May 14, 2007
Sometimes I get a sense that people are hesitant to tell us that they're having a baby. (Not these friends, I just mean in general.) I can understand why. Our friends know that we wanted a second child that we were never comfortable in risking. We've made peace with that, I think, and yet there is a tiny little bittersweet tug when talk turns to babies. We always thought that Schuyler would have made an incredible big sister.
We've also read too many sad stories of kids with polymicrogyria manifest much worse than with Schuyler. Gambling with that possibility was more than we were willing to do. And of course there's the ever-present likelihood (85-90%) that Schuyler's current success and sweet happy life will be rudely interrupted by seizures, maybe bad enough to hurt her. Maybe worse than that, even.
So we set ourselves to life with an only child, and that life is rewarding in ways that offset the monster. Schuyler doesn't know how spooky the future is, but even if she did, I can't imagine she'd give a damn. She cheerfully defies expectations, she takes up the fight and she's not complacent, either in school or in her ever-present quest for perfect play. She's living her life turned up to eleven, regardless of my own shortcomings.
I guess that's the other thing that makes people hesitant to talk of babies with us. I know that when I was an expectant father, seeing children with disabilities bothered me, although I would have been ashamed to admit it. I wouldn't have wanted to face that future, and I especially wouldn't have wanted to give much thought to whether or not I was up to the job as a father.
Special needs parenting is a daunting prospect, a sneaking monster that almost no one thinks they'll have to face until it lands on them with both clawed feet. Seeing how things could go down is hard. Wondering how they're going to be even without that possibility is hard enough.
In a world where such conversations would be polite, I would tell future parents the truth as I know it about parenting, even though my life as a father has been so different from most, even from other "shepherds of the broken". My truth is my own, but here it is.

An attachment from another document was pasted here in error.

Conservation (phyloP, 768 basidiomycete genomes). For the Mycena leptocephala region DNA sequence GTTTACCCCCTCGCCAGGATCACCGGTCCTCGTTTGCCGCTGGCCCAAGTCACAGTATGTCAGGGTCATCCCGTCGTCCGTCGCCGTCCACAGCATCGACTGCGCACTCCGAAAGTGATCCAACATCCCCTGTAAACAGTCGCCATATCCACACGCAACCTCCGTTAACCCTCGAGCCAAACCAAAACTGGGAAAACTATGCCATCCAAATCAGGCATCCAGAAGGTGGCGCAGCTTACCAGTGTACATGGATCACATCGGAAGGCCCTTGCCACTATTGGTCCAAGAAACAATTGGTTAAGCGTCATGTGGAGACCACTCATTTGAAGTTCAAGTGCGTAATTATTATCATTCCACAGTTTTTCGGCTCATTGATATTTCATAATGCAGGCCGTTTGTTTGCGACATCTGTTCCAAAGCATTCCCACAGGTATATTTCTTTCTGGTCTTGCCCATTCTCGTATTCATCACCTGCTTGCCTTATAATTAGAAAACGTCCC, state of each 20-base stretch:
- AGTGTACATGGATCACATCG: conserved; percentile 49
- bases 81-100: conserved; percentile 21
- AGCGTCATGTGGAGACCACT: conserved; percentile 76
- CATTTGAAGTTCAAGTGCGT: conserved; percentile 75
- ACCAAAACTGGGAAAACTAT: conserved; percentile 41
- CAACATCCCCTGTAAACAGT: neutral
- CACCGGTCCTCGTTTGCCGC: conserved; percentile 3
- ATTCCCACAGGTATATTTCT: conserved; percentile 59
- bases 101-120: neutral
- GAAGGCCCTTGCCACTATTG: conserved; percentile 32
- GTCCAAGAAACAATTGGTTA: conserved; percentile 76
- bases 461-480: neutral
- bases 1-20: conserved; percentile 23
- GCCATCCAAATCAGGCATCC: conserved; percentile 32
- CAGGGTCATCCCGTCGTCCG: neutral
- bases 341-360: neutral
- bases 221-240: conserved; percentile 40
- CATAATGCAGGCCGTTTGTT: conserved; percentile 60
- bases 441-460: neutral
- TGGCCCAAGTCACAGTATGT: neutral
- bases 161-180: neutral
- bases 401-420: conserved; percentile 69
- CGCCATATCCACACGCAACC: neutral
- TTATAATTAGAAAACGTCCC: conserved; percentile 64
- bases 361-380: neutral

No, I wasn't ready for this, but then, I wasn't ready for any of it. I wasn't ready for Schuyler to turn yellow a few days after she was born, requiring the funky Jedi light blanket on Christmas day to lower her bilirubin levels from their frighteningly high levels. I wasn't ready for her to run headfirst into a shelf at Borders one day and give herself a mild concussion when she was just learning to walk (in that "walk means lurch at high speeds" phase). I certainly wasn't ready to sit up with her in the hospital after her emergency surgery to relieve a painful abscess brought on by a nasty staph infection. It hasn't just been the monster that has snuck up on me.
But here's the thing. I also wasn't ready for her to burst out in loud, wheezing laughter for the first time, in the shadow of the World Trade Center almost a year before it became the saddest place on earth. I wasn't prepared for the first time she noticed my sadness at something and took my hand, kissing the back of it and patting it gently. I wasn't ready to hear "My name is Schuyler" come out of that first primitive box of words two years ago. Nor was I prepared to learn that she knew how to spell her own name (at a time when her teachers believed her to be unreachable) simply because she just started spelling it one day while we were sitting at Barnes & Noble, eating a cookie. And I don't believe Julie was ready to hear Schuyler say "mama" successfully for the first time a few weeks ago. (If she's not thinking about it, it comes out "mama". If she's trying, she trips herself up a little, coming up with "mwa-mwa". And "daddy" is just out of reach for now.)
I wasn't ready for any of this, and new parents just have to accept that they're not ready for any of whatever comes their way, either. Some parents find out the hard way that they shouldn't be parents, and some never realize it at all, living in a little fog of denial. But I think those parents are the exception.
For most new parents, every day is about learning, and while sometimes you'll learn the hard way, those lessons almost never leave a mark. Be prepared to learn from your kid. Be ready to encounter a lot of poo. Accept that while everyone else's saliva is gross, your child's is pure liquid delight. Deal with the concept that a half-chewed McNugget offered to you in the spirit of generosity is a gift that shouldn't be refused. Be ready for lots of scrapes and bruises and mysterious injuries, and have lots of Sesame Street Band-Aids on hand.
And most of all, know that even if you get a child who talks and who does everything in the world exactly right and meets your every expectation (selfish and otherwise), that kid is going to have unfathomable secrets.
Schuyler carries more secrets than most, but every now and then she will share one, and those moments, more than anything else, make my life worth living.